A Short History of Angola

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Angola's history can be divided in 3 periods:

The beginning of its history prior the the arrivals of European settlers.

The arrival of Portuguese settlers in the 15th century and subsequent developments.

The more recent history and its tragic events.

The land of Angola was inhabited 7,000 years BC by hunter-gatherers as well as communities of settled fishermen.

Those early inhabitants developed the know-how of working with iron. They were known as Bushmen, Khosian or San.

It is believed the the technique of casting iron was utilize in west Africa around year 300 BC through the old commerce routes that crossed the Sahara.

The Bantu people—it is believed they came from the present day Cameroon—they had an advance knowledge of the techniques of working with iron.

Bantu-speakers migrated to Angola around 500 years AC.

Around the year 1,000 AC, there were several kingdoms in Angola. Around the year 1,200 the most powerful of the kingdoms was the Kongo kingdom.

To the south there was a smaller kingdom called Ndongo.

Another kingdom was Matamba, based west of the Cuango river.

In the 16th century a powerful kingdom developed, the Kingdom of Lunda.

In the 15th century Portuguese settlers began to arrive in the coasts of Angola. The first contact they made was with the king of Kongo. First it was a friendly contact. The king of Kongo was happy to trade his slaves for the arms that the Portuguese brought with them.

In the 16th century the Portuguese began to conquer Angola.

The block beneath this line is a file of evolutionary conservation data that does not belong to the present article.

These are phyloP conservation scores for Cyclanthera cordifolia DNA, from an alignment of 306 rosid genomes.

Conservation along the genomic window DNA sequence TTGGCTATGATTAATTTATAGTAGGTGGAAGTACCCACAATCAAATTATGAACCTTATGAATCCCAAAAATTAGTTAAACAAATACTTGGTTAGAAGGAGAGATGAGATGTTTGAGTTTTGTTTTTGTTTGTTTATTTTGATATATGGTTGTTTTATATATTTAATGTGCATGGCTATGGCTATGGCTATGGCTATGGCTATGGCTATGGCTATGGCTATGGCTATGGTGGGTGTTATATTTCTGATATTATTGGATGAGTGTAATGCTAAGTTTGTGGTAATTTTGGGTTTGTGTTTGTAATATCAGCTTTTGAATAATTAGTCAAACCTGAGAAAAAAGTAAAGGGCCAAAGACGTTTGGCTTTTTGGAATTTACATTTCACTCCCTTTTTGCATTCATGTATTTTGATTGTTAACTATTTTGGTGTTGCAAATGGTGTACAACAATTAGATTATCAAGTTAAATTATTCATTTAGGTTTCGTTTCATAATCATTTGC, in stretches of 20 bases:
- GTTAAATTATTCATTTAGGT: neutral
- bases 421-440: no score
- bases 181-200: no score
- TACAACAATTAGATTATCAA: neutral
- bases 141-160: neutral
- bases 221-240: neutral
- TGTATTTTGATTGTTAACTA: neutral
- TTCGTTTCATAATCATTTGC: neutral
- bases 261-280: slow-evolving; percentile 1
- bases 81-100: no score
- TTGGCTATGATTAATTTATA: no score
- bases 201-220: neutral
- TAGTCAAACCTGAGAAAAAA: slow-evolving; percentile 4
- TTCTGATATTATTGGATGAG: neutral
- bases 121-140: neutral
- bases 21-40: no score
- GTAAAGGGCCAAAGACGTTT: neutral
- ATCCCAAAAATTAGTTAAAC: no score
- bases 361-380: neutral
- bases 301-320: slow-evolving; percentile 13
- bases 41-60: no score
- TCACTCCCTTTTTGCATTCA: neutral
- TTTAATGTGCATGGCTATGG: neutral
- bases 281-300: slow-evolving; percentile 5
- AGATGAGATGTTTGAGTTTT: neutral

In the 19th century the established cotton, rubber and coffee plantations. Slavery was abolished in 1834, however forced labor was permitted.

In 1920 Angola was a colony with its own civil administration.

Before independence was granted 1975 many lives were lost in Angola. Hundreds of Portuguese were murdered and 20,000 Angolans lost there lives.

At the end of 1975, Portuguese people, about 300,000 left Angola.

There are 3 nationalist movements in Angola, MPLA, FNLA and UNITA. After the country acquired independence, those national movements began to fight for power, which lead into a civil war.

MPLA and UNITA signed a treaty in 1991 and a new order apparently emerged with the promise of free elections. However the country went back into civil war when UNITA was not happy at loosing the elections in 1992.

Another peace treaty was signed in 1994, when United Nations took control of supervising the cease fire. There was a four-year period of relative peace.

In 1998 Angola was submerged again into civil war.

In 2002 government troops killed Jonas Savimbi, leader of UNITA Four weeks later, the 4th of April rebel leaders signed a cease fire agreement with the government, which brought to an end the 30-year civil war.

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